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Orders pour in for quirky teapots as pottery bags new customers

PUBLISHED: 16:48 20 October 2020 | UPDATED: 16:48 20 October 2020

Carters of Suffolk teapot potters Barbara Woollard, Carol Bridges, Jill Davey and Mick Orton  Picture: KEITH SUFFLING

Carters of Suffolk teapot potters Barbara Woollard, Carol Bridges, Jill Davey and Mick Orton Picture: KEITH SUFFLING

Keith Suffling

A lockdown craze for quirky teapots has helped lift sales at a Suffolk pottery after it lost some of its key commercial customers to the pandemic.

The Typewriter teapot from the Classic British Collection at Carters of Suffolk  Picture: KEITH SUFFLINGThe Typewriter teapot from the Classic British Collection at Carters of Suffolk Picture: KEITH SUFFLING

With retail outlets closed, The Teapot Pottery at Stonham Barns, near Debenham, had to act quickly to turn things around.

The pottery – which was started in Debenham in 1978 by Tony and Anita Carter – moved to Stonham Barns some years ago.

It was taken over by new owners Mark Gillam and Alan Forward – who owns the Stonham Barns leisure complex – just before the pandemic crisis in February of this year.

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Before the crisis, the £150k turnover business – which now employs six people – depended on a 70/30 split between trade and retail sales.

“Obviously with coronavirus that’s stopped us in our tracks with trade because all our trade sellers have been shut down or aren’t in business any more and that’s affected us badly,” explained Mr Gillam.

“But because of our investment in our marketing and retail activities the retail has absolutely shot up – so much so that we’ve turned it from a business-to-business company to a business-to-customer company. That’s a massive shift.”

Had it not been for the pandemic, the owners expected sales to reach around £250k this year but Mr Gillam still hopes – with retail sales about double what they were – the business may make up to about three quarters of that.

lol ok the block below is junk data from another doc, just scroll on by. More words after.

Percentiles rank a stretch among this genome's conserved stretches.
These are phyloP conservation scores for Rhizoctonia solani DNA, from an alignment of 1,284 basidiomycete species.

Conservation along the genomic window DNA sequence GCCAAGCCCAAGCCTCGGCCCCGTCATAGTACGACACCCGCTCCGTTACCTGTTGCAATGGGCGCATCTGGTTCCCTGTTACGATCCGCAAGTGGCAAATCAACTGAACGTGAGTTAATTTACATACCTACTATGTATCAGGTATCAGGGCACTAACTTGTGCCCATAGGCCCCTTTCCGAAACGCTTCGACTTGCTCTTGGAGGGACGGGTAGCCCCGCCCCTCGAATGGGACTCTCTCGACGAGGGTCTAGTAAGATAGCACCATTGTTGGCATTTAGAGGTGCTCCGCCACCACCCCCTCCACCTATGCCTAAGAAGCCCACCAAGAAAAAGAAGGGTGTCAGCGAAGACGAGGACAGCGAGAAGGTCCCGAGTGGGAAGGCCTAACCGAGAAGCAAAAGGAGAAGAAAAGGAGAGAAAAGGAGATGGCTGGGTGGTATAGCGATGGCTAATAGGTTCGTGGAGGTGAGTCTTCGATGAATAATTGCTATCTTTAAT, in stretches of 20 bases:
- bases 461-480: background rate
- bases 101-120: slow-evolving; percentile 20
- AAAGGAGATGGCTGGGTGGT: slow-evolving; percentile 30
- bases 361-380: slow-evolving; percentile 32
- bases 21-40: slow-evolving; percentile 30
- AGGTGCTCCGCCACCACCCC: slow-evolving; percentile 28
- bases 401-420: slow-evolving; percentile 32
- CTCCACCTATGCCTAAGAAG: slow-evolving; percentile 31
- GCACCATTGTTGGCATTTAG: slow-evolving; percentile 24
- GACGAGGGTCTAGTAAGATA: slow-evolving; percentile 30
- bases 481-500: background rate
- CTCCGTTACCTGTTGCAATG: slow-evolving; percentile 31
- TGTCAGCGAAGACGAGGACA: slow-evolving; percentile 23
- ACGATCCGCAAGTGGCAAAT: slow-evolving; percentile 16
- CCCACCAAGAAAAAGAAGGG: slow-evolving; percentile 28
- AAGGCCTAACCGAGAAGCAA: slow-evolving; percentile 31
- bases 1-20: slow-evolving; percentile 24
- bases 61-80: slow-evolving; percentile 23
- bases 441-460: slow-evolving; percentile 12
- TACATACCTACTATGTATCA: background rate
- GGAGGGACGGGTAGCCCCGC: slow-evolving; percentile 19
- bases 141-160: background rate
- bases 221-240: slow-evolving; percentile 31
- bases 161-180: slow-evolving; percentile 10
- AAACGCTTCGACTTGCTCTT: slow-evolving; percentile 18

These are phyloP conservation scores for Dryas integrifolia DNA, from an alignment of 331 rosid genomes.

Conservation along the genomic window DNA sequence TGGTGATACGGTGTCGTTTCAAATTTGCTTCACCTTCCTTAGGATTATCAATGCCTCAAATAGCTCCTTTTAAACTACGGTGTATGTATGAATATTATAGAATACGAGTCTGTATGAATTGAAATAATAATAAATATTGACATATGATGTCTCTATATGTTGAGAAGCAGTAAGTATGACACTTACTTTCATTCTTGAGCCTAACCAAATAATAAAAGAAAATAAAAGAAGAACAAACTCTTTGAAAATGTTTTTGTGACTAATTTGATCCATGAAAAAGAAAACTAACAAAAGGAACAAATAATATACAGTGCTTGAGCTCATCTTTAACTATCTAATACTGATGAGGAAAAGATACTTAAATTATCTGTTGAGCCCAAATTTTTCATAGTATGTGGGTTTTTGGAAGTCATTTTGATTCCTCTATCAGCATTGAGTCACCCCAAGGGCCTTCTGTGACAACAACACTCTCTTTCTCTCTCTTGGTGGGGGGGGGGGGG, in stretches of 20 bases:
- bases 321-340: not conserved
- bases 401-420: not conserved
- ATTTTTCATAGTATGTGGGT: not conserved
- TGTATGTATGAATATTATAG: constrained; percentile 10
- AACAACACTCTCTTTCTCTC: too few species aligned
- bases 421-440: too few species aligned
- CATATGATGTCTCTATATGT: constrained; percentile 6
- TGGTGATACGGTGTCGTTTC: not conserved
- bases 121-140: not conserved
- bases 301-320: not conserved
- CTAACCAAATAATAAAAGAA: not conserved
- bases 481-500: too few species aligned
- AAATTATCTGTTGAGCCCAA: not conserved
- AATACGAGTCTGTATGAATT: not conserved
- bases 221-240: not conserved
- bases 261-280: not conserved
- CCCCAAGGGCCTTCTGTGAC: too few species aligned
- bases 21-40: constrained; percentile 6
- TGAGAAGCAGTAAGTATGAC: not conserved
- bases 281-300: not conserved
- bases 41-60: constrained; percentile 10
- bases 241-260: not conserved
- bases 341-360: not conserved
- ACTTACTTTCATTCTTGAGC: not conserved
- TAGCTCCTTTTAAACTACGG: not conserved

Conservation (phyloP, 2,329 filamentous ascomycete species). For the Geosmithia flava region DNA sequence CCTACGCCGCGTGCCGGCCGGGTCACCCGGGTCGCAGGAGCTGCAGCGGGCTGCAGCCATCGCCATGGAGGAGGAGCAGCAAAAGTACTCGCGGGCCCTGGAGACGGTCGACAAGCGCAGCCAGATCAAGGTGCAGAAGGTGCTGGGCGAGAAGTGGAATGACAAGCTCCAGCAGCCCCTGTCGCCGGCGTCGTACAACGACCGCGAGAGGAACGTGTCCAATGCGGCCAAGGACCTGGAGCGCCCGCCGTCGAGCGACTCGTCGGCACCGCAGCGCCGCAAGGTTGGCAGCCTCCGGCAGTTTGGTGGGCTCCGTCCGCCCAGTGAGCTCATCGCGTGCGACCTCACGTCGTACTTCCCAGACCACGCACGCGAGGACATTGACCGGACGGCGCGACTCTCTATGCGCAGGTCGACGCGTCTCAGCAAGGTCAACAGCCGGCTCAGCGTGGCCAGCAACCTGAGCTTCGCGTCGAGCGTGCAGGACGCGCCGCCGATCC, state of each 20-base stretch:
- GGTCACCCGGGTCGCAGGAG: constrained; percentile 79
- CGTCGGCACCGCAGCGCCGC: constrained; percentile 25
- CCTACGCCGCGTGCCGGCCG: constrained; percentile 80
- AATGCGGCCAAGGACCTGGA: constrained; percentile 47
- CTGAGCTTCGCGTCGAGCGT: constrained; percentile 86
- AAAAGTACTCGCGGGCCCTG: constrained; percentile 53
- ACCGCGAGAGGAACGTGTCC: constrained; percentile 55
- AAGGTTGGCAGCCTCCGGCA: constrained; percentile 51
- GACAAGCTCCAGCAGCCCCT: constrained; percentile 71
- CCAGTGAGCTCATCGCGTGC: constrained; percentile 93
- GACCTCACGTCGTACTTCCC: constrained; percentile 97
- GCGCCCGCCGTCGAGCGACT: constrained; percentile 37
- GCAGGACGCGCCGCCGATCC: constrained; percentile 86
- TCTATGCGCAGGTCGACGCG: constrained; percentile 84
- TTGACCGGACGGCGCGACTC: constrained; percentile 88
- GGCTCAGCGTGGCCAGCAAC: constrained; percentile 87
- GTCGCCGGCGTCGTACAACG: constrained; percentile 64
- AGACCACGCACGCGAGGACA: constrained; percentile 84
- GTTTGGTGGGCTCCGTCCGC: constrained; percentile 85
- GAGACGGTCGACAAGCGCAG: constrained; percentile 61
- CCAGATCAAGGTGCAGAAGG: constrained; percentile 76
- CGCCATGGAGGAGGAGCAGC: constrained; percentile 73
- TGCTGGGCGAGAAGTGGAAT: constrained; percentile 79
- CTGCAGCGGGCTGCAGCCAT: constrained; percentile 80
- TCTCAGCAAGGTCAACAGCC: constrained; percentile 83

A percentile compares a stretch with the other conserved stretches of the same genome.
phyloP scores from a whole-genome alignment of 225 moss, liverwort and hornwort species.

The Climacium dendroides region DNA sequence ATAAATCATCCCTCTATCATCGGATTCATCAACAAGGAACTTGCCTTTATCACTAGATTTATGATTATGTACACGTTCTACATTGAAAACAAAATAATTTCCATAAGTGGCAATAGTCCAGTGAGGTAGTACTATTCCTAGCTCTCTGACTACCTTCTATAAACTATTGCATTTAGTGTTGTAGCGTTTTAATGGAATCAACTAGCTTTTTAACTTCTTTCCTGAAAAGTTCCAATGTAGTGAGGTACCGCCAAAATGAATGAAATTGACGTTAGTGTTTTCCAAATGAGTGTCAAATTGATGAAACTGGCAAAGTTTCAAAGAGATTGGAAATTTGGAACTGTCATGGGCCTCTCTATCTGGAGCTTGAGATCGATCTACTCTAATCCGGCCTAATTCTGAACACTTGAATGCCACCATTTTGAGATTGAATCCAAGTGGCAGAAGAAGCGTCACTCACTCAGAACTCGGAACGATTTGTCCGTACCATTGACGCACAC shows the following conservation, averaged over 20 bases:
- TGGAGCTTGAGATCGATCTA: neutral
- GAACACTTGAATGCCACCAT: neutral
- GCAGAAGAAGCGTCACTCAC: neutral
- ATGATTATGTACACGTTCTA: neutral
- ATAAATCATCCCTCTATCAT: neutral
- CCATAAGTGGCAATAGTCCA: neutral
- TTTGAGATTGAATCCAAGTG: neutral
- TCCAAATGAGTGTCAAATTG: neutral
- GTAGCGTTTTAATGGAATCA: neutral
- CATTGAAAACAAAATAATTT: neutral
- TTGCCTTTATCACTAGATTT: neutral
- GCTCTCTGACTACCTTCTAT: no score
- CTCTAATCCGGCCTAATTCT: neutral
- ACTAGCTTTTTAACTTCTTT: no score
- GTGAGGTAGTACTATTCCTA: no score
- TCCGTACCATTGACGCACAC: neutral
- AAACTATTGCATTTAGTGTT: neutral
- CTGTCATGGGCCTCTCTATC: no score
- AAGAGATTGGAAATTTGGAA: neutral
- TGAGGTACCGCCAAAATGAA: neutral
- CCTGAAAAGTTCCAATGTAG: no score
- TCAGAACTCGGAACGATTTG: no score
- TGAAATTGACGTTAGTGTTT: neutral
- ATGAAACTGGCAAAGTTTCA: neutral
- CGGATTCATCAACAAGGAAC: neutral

“Basically we have turned that 180 degrees,” he said. “We are delighted. It’s taken an awful lot of work and an awful lot of investment to be able to achieve it.”

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The sales lift was helped by a website and branding redesign, he said. The workforce was furloughed at the beginning of the lockdown period but they started bringing them back around mid-May. Since then the business has taken on two additional staff to take it up to six.

The retail sales came from visitors to the pottery and from internet sales.

“They appreciate the amount of effort that goes into them – they are all hand-made,” said Mr Gillam. “Because people weren’t able to shop so easily I think the move to the internet has been quite substantial and quite frankly I can’t see it going back at all. I think the reality is most retailers now realise they have got to have a digital presence.”

Visitors to the pottery can also paint their own teapot and get it kilned on site.

“We do still have lots of visitors to the pottery. We hope that the build-up to Christmas may see this trend continue,” said Mr Gillam.

Each of Carters’ novel teapots takes about a week to produce and are made in small quantities to make them highly collectable. The gold details are produced using real gold. The most popular designs include its Classic Book Collections, the Aga Range, the Baking Range, Figurines, the Animal range and the Classic Car and Locomotive Collections.

Among the pottery’s customers is TV celebrity Denise Van Outen who has been collecting the teapots for about 30 years.

Mr Forward said: “We have certainly seen a huge amount of interest over the summer months at the pottery at Carters of Suffolk, and our retail outlet attracted many visitors as the outstanding weather brought many visitors to the area.”

Carters of Suffolk supplies department stores, museums, gift shops and tearooms around the UK and Europe.

Recent worldwide orders include the Walt Disney World Resort’s Epcot Theme Park in Orlando, Florida, which sells British-made decorative teapots in its gift shops.


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